Their Cheatin’ Souls: Short Circuiting Ethics in America

New England Patriots quarterback Tom Brady says he had nothing to do with having air removed from game balls.

The NFL, following an investigation, says he did. It gave him a four game suspension, which he is appealing. That four game suspension could cost him somewhere between $2 million and $4 million of his $14 million 2015 salary. If he plays well with others, doesn’t get into any more trouble, and injuries and retirement don’t stop his career before he becomes 40 years old in 2017, he will earn $31 million for the 2016 and 2017 seasons.

The NFL also fined the Patriots $1 million and required the team to forfeit its first round draft pick next year and 4th round pick the year after.
Of course, Brady also forfeited his cell phone. Before it and its 10,000 messages could be confiscated in the investigation, he destroyed it and got a new phone. Multi-millionaires can do that.

But, the issue here is not so much Brady or the Patriots. It’s an endemic problem of cheating.

In school, children spend more time learning how to avoid learning than they do learning subject matter. This can be by looking over someone else’s shoulder during a test or copying information from an online story for a paper.

By the time they get to college, their ways of evading knowledge becomes more refined. They can use their grants and loans to buy term papers written by others. On tests, they can flash hand signals to a buddy two rows away or secretly text each other for answers. They can wear baseball caps to hide their wandering eyes. They can even buy copies of the tests. Some professors give the same tests every year, and fraternities and sororities assist their brothers and sisters by having a current test bank of knowledge. There are hundreds of ways to cheat, and even the best professors don’t know all of them.

And then the students graduate, their resumés floating into corporate headquarters, like parade confetti. Most of these capsulized on paper lives are fluff and puff.

Although most workers don’t cheat, there’s enough who do.

Eleven teachers in Atlanta were convicted this year of racketeering for changing student answers on standardized tests to make overall scores higher. An Atlanta Journal–Constitution investigation reported about 180 teachers and administrators probably changed student scores; 35 of them were indicted, with 23 accepting plea bargains; 12 went to trial and only one of them was found not guilty.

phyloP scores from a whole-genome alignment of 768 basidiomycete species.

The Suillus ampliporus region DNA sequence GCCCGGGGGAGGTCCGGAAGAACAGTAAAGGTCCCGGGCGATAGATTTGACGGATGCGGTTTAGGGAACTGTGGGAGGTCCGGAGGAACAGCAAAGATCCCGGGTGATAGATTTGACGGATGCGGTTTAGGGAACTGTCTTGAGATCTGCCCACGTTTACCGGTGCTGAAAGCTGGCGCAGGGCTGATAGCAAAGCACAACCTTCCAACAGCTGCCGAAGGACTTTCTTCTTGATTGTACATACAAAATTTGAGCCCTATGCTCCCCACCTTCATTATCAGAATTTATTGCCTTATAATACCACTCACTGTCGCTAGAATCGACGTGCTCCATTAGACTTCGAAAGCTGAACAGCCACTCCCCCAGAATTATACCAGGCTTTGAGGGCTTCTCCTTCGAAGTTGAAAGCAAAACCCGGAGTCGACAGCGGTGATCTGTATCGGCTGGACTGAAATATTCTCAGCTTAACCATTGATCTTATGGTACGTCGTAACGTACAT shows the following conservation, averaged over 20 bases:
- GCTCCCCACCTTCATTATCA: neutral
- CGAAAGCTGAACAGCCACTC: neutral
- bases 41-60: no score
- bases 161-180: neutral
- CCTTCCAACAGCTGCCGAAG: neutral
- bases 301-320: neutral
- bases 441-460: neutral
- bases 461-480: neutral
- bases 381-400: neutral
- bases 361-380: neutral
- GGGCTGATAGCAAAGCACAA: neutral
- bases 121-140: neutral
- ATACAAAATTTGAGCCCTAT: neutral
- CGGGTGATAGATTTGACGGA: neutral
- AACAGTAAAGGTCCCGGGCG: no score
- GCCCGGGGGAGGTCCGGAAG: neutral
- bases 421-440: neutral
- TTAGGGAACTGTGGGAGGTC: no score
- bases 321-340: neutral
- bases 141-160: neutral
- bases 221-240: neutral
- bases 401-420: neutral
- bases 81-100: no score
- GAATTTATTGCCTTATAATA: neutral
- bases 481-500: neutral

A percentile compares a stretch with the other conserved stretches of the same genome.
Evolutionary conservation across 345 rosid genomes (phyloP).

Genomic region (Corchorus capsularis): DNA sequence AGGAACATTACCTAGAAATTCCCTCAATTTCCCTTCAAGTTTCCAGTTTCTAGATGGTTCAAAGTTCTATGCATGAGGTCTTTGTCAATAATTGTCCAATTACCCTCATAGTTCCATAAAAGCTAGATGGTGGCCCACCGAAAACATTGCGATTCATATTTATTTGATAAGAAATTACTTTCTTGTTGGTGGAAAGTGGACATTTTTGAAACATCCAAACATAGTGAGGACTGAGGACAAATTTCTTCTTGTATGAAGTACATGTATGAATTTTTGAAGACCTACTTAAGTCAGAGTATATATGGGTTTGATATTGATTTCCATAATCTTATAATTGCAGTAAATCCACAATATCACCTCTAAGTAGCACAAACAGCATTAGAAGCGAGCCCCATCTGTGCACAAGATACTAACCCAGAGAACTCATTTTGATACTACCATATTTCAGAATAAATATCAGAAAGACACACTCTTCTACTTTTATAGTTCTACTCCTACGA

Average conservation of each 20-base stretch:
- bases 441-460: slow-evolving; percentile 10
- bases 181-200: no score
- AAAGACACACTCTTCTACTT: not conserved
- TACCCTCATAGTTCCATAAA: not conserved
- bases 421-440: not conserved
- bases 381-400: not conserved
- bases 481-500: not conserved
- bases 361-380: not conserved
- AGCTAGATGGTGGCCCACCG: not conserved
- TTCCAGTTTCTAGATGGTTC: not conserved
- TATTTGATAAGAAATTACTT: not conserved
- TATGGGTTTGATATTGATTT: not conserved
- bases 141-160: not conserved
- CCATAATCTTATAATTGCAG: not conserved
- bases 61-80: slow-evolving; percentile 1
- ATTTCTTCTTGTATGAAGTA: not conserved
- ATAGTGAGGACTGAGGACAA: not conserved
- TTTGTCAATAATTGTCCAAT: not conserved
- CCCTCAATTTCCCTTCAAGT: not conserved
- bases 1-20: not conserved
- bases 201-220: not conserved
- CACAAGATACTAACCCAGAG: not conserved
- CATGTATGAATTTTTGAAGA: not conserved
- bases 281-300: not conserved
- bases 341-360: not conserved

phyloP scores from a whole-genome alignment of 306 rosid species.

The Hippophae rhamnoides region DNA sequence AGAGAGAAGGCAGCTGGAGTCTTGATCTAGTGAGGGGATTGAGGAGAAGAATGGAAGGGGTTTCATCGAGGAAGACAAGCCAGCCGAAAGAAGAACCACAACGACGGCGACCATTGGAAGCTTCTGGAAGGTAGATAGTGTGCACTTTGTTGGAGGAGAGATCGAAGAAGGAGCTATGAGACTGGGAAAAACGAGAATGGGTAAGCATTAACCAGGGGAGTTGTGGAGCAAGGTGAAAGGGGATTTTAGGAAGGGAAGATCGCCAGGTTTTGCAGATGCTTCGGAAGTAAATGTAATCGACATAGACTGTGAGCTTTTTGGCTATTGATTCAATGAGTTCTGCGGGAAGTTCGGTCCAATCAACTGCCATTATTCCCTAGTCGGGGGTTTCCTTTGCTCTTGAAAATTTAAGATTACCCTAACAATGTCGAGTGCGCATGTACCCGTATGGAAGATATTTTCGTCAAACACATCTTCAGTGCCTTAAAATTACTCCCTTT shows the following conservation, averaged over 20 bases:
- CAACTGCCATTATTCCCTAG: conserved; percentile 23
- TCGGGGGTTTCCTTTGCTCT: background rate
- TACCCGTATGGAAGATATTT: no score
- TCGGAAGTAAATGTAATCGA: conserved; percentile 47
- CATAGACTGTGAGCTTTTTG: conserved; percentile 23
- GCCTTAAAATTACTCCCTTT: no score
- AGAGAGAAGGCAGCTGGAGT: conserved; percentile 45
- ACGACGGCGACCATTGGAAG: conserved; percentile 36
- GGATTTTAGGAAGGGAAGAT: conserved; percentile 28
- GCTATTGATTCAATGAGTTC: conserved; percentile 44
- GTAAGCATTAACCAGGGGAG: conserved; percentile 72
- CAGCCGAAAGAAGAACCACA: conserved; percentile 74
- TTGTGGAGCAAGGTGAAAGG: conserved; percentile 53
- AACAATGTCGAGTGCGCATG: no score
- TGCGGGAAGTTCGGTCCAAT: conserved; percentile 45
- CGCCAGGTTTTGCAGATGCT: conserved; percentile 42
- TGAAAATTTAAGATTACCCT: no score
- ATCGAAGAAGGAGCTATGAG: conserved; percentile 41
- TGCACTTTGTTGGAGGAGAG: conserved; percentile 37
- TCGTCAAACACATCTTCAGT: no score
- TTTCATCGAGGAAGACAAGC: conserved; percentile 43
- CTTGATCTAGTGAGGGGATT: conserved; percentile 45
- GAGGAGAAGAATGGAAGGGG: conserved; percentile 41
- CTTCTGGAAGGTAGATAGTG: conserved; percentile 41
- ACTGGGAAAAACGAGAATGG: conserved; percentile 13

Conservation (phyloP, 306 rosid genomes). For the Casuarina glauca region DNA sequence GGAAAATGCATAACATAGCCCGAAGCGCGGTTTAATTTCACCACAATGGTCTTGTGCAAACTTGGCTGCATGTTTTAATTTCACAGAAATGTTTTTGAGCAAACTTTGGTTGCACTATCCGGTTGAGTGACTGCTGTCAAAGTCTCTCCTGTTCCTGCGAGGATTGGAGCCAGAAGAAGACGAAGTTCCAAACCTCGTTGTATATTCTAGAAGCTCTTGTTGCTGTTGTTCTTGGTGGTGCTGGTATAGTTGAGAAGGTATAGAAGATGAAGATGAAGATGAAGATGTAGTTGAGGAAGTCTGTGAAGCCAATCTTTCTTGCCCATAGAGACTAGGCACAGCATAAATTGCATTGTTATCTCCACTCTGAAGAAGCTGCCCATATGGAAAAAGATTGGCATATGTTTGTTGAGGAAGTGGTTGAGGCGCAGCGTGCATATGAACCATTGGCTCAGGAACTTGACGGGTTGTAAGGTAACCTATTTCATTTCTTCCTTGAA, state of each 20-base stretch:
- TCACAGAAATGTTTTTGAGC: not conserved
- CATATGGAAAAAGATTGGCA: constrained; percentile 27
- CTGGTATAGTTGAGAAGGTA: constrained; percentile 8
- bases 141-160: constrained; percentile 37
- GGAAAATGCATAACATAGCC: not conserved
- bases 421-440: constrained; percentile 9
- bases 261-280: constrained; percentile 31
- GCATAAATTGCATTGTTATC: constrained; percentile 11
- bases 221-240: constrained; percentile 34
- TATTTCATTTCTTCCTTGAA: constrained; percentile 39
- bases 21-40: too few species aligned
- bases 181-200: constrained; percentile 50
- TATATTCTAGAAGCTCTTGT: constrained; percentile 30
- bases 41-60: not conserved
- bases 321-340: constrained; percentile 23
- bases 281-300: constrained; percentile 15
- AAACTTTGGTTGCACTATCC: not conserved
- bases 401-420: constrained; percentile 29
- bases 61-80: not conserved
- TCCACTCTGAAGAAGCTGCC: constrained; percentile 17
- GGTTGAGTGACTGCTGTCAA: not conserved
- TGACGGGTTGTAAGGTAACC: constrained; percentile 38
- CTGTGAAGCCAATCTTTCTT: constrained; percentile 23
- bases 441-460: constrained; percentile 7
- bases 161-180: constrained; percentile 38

The reason there was cheating by the adults, who probably didn’t “notice” when the children openly cheated, was money-based. Scores that flatlined each year or went down from the year before would have led to fewer funds. Higher scores led to increased budgets, which led to increased teacher merit pay. The superintendent of schools herself was accused of being the gang leader; her motivation may have been not just to make her district look good but to receive the bonuses for increased student performance. Unfortunately, teacher cheating isn’t confined to Atlanta, nor is cheating only a part of the educational system.

In factories, short cuts lead to products with defects. In some cases, corporate management knows there are defects but ignores the consequences, figuring that the cost of recalls and lawsuits is still less than the profits. In corporate language this is known as “mitigation.” It sounds so much better than “greed.”

Wall Street and financial institution greed and lies, combined with a serious lack of enforcement by government regulatory agencies, led to the nation’s great recession, which began the last couple of years of the Bush-Cheney administration. Trying to justify why they short-circuited ethics and the law, many of the guilty whined that they were in a high-pressure job to perform, that others did it, that they thought it was all part of the corporate culture; the whine that if they were ethical, they wouldn’t make as much money as expected, and probably wouldn’t be promoted or possibly fired for not meeting production goals.

Some politicians also cheat. In their case, the cheating could be by accepting gifts from lobbyists or making promises that no one believes will be kept. But, for politicians, the cheating is often to get campaign funds and benefits that might help grease a re-election, which will lead to an even further need to cross ethical lines.
You don’t have to be a corporate executive, go-go stock manipulator, politician, or even a student to cheat. Just fill out your yearly IRS 1040. Just as there are hundreds of ways students cheat, there are hundreds of ways taxpayers and corporations can cheat on taxes, with the average taxpayer believing it is perfectly acceptable to try to keep as much of every dollar earned as possible. Thus, fudging deductions and under-reporting income have become routine in many households. The IRS believes unreported income—which can be a few hundred dollars in restaurant tips or “under the table” job income to a few hundred thousand dollars stashed in a Cayman Islands bank—could be more than $4 billion a year.

Of course, cheating may be beneficial to others—if spouses didn’t cheat, the entire country music industry could fall.

Nevertheless, If Tom Brady did cheat in deflategate—and we’re not saying he did—he was just a part of a culture that is slowly losing its ethics and values in order to get results.

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Dr. Brasch is an award-winning journalist and professor emeritus of mass communications. His latest book is Fracking Pennsylvania: Flirting with Disaster, an in-depth analysis of the effects of fracking upon public health, the environment, worker safety, and agriculture. Dr. Brasch also investigates the history of energy policies in the U.S. and the relationships between the energy companies and politicians at local, state, and federal levels.

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